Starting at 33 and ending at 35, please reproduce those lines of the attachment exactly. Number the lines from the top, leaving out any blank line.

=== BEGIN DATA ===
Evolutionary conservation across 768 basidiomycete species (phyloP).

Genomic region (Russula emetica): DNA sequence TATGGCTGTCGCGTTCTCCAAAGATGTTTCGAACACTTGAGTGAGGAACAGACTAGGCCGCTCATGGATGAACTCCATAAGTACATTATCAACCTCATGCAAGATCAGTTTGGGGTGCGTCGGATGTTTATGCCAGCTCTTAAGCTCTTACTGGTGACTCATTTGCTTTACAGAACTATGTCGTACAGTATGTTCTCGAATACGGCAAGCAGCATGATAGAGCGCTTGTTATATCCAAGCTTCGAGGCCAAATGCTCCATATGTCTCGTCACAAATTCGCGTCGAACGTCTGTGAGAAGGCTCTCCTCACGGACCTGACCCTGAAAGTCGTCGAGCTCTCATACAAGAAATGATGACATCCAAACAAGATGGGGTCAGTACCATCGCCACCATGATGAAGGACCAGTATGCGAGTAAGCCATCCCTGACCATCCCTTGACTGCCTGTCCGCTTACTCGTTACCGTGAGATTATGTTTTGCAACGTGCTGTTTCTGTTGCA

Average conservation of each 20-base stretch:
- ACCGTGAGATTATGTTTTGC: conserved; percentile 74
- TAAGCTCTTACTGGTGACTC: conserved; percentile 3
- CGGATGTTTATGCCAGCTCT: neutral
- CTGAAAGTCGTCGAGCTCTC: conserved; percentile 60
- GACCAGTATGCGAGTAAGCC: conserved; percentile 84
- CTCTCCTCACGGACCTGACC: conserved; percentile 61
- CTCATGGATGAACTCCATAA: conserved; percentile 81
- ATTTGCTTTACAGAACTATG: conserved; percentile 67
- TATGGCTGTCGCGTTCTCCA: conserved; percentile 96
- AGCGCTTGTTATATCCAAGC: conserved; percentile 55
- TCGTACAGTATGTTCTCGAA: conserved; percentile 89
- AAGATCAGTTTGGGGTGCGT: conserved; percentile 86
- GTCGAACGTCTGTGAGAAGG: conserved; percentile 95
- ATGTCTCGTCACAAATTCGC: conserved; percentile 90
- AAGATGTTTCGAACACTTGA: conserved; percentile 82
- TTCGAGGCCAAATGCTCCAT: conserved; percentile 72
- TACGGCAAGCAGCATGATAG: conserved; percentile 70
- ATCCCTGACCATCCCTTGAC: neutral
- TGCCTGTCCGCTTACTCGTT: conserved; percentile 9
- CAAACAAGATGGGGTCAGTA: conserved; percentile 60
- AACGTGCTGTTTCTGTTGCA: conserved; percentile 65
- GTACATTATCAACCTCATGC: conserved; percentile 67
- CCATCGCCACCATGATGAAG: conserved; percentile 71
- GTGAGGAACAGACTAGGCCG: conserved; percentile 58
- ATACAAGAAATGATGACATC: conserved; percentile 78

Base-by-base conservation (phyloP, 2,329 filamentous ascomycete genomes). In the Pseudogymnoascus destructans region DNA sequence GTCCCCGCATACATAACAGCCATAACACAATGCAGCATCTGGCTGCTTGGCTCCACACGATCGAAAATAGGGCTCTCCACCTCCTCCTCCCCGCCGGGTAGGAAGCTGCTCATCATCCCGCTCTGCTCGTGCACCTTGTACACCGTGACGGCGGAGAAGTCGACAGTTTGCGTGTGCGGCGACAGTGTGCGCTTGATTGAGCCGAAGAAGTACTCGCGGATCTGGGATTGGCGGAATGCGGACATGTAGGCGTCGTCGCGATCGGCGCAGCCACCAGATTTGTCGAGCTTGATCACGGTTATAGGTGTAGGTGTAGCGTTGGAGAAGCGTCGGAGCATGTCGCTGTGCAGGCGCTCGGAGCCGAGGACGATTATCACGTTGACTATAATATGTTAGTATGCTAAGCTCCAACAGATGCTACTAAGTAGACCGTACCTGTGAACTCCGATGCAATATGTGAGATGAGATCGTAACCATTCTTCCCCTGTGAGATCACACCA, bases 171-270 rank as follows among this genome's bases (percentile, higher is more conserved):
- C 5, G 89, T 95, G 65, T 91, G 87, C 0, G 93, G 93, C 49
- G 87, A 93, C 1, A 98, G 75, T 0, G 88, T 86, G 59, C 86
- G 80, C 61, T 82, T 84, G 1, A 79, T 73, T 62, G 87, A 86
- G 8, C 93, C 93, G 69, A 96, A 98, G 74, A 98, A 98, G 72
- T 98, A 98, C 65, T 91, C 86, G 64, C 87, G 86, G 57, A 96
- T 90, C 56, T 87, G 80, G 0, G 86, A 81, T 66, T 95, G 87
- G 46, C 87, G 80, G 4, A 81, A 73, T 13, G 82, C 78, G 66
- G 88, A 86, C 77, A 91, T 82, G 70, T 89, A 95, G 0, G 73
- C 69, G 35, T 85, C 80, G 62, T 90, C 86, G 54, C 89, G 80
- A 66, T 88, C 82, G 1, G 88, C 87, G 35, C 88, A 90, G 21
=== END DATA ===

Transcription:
- G 8, C 93, C 93, G 69, A 96, A 98, G 74, A 98, A 98, G 72
- T 98, A 98, C 65, T 91, C 86, G 64, C 87, G 86, G 57, A 96
- T 90, C 56, T 87, G 80, G 0, G 86, A 81, T 66, T 95, G 87